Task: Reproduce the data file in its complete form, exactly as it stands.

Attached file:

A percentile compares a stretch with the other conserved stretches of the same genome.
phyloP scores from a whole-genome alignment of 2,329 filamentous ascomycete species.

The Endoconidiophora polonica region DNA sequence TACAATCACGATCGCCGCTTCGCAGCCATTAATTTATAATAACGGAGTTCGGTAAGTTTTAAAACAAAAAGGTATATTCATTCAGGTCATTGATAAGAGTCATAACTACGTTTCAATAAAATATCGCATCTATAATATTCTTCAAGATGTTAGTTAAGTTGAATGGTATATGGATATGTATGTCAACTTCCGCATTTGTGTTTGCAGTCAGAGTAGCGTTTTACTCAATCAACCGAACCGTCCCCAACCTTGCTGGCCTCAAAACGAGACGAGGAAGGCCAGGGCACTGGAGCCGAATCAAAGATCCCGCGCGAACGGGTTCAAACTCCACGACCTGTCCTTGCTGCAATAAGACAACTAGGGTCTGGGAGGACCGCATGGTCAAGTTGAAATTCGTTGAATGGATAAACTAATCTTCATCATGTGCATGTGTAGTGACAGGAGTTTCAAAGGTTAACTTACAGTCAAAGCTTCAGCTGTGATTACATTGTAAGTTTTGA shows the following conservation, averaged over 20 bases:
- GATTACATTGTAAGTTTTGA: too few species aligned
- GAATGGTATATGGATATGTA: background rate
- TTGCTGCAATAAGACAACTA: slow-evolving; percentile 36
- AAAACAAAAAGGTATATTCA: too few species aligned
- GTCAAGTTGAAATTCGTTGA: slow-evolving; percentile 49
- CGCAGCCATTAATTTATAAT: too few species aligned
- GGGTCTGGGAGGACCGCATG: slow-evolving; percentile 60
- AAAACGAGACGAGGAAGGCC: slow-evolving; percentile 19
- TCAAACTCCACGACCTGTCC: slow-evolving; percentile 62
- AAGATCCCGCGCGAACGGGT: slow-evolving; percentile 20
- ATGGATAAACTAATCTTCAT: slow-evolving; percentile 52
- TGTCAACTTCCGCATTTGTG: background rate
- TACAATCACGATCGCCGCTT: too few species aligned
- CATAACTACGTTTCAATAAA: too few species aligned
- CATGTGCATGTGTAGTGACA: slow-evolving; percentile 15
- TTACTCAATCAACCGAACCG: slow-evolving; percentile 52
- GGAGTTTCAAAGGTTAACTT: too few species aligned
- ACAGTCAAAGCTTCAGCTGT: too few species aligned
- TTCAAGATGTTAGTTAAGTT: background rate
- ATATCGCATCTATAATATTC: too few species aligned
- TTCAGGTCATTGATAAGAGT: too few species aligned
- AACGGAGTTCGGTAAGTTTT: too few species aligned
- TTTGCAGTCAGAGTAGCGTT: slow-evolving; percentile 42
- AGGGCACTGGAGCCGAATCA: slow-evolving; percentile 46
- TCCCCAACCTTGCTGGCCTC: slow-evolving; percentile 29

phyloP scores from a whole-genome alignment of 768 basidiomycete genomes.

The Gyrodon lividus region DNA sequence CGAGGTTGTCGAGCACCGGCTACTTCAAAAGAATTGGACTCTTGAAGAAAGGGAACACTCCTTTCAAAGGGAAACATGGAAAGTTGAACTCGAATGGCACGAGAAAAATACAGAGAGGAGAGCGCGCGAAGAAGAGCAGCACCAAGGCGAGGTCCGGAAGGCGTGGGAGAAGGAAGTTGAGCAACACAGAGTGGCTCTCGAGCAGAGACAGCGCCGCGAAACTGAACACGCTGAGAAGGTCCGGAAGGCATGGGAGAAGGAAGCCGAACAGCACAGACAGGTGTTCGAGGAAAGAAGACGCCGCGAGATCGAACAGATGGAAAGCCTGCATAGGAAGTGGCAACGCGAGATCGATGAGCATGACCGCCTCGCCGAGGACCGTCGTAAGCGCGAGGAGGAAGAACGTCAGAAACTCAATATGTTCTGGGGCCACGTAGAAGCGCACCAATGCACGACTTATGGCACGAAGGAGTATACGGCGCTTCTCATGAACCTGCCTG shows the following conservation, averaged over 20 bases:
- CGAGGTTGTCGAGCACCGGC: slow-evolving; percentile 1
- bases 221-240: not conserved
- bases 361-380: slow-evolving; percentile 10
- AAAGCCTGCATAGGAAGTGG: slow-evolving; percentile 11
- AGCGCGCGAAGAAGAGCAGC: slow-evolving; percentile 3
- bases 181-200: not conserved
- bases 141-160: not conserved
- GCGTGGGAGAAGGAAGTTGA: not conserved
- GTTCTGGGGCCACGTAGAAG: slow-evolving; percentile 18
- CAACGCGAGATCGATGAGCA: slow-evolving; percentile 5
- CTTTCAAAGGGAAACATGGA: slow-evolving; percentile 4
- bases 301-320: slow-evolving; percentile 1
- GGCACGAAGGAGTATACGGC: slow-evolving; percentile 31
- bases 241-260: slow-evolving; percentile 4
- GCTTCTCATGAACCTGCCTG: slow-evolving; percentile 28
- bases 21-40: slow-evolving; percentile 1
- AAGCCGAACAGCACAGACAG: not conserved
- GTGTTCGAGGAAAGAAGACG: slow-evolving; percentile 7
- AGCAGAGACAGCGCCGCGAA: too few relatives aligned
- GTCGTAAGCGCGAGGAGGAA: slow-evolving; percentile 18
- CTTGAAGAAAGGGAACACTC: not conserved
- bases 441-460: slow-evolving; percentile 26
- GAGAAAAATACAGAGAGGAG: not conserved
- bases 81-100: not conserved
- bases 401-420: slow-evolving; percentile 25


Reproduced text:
A percentile compares a stretch with the other conserved stretches of the same genome.
phyloP scores from a whole-genome alignment of 2,329 filamentous ascomycete species.

The Endoconidiophora polonica region DNA sequence TACAATCACGATCGCCGCTTCGCAGCCATTAATTTATAATAACGGAGTTCGGTAAGTTTTAAAACAAAAAGGTATATTCATTCAGGTCATTGATAAGAGTCATAACTACGTTTCAATAAAATATCGCATCTATAATATTCTTCAAGATGTTAGTTAAGTTGAATGGTATATGGATATGTATGTCAACTTCCGCATTTGTGTTTGCAGTCAGAGTAGCGTTTTACTCAATCAACCGAACCGTCCCCAACCTTGCTGGCCTCAAAACGAGACGAGGAAGGCCAGGGCACTGGAGCCGAATCAAAGATCCCGCGCGAACGGGTTCAAACTCCACGACCTGTCCTTGCTGCAATAAGACAACTAGGGTCTGGGAGGACCGCATGGTCAAGTTGAAATTCGTTGAATGGATAAACTAATCTTCATCATGTGCATGTGTAGTGACAGGAGTTTCAAAGGTTAACTTACAGTCAAAGCTTCAGCTGTGATTACATTGTAAGTTTTGA shows the following conservation, averaged over 20 bases:
- GATTACATTGTAAGTTTTGA: too few species aligned
- GAATGGTATATGGATATGTA: background rate
- TTGCTGCAATAAGACAACTA: slow-evolving; percentile 36
- AAAACAAAAAGGTATATTCA: too few species aligned
- GTCAAGTTGAAATTCGTTGA: slow-evolving; percentile 49
- CGCAGCCATTAATTTATAAT: too few species aligned
- GGGTCTGGGAGGACCGCATG: slow-evolving; percentile 60
- AAAACGAGACGAGGAAGGCC: slow-evolving; percentile 19
- TCAAACTCCACGACCTGTCC: slow-evolving; percentile 62
- AAGATCCCGCGCGAACGGGT: slow-evolving; percentile 20
- ATGGATAAACTAATCTTCAT: slow-evolving; percentile 52
- TGTCAACTTCCGCATTTGTG: background rate
- TACAATCACGATCGCCGCTT: too few species aligned
- CATAACTACGTTTCAATAAA: too few species aligned
- CATGTGCATGTGTAGTGACA: slow-evolving; percentile 15
- TTACTCAATCAACCGAACCG: slow-evolving; percentile 52
- GGAGTTTCAAAGGTTAACTT: too few species aligned
- ACAGTCAAAGCTTCAGCTGT: too few species aligned
- TTCAAGATGTTAGTTAAGTT: background rate
- ATATCGCATCTATAATATTC: too few species aligned
- TTCAGGTCATTGATAAGAGT: too few species aligned
- AACGGAGTTCGGTAAGTTTT: too few species aligned
- TTTGCAGTCAGAGTAGCGTT: slow-evolving; percentile 42
- AGGGCACTGGAGCCGAATCA: slow-evolving; percentile 46
- TCCCCAACCTTGCTGGCCTC: slow-evolving; percentile 29

phyloP scores from a whole-genome alignment of 768 basidiomycete genomes.

The Gyrodon lividus region DNA sequence CGAGGTTGTCGAGCACCGGCTACTTCAAAAGAATTGGACTCTTGAAGAAAGGGAACACTCCTTTCAAAGGGAAACATGGAAAGTTGAACTCGAATGGCACGAGAAAAATACAGAGAGGAGAGCGCGCGAAGAAGAGCAGCACCAAGGCGAGGTCCGGAAGGCGTGGGAGAAGGAAGTTGAGCAACACAGAGTGGCTCTCGAGCAGAGACAGCGCCGCGAAACTGAACACGCTGAGAAGGTCCGGAAGGCATGGGAGAAGGAAGCCGAACAGCACAGACAGGTGTTCGAGGAAAGAAGACGCCGCGAGATCGAACAGATGGAAAGCCTGCATAGGAAGTGGCAACGCGAGATCGATGAGCATGACCGCCTCGCCGAGGACCGTCGTAAGCGCGAGGAGGAAGAACGTCAGAAACTCAATATGTTCTGGGGCCACGTAGAAGCGCACCAATGCACGACTTATGGCACGAAGGAGTATACGGCGCTTCTCATGAACCTGCCTG shows the following conservation, averaged over 20 bases:
- CGAGGTTGTCGAGCACCGGC: slow-evolving; percentile 1
- bases 221-240: not conserved
- bases 361-380: slow-evolving; percentile 10
- AAAGCCTGCATAGGAAGTGG: slow-evolving; percentile 11
- AGCGCGCGAAGAAGAGCAGC: slow-evolving; percentile 3
- bases 181-200: not conserved
- bases 141-160: not conserved
- GCGTGGGAGAAGGAAGTTGA: not conserved
- GTTCTGGGGCCACGTAGAAG: slow-evolving; percentile 18
- CAACGCGAGATCGATGAGCA: slow-evolving; percentile 5
- CTTTCAAAGGGAAACATGGA: slow-evolving; percentile 4
- bases 301-320: slow-evolving; percentile 1
- GGCACGAAGGAGTATACGGC: slow-evolving; percentile 31
- bases 241-260: slow-evolving; percentile 4
- GCTTCTCATGAACCTGCCTG: slow-evolving; percentile 28
- bases 21-40: slow-evolving; percentile 1
- AAGCCGAACAGCACAGACAG: not conserved
- GTGTTCGAGGAAAGAAGACG: slow-evolving; percentile 7
- AGCAGAGACAGCGCCGCGAA: too few relatives aligned
- GTCGTAAGCGCGAGGAGGAA: slow-evolving; percentile 18
- CTTGAAGAAAGGGAACACTC: not conserved
- bases 441-460: slow-evolving; percentile 26
- GAGAAAAATACAGAGAGGAG: not conserved
- bases 81-100: not conserved
- bases 401-420: slow-evolving; percentile 25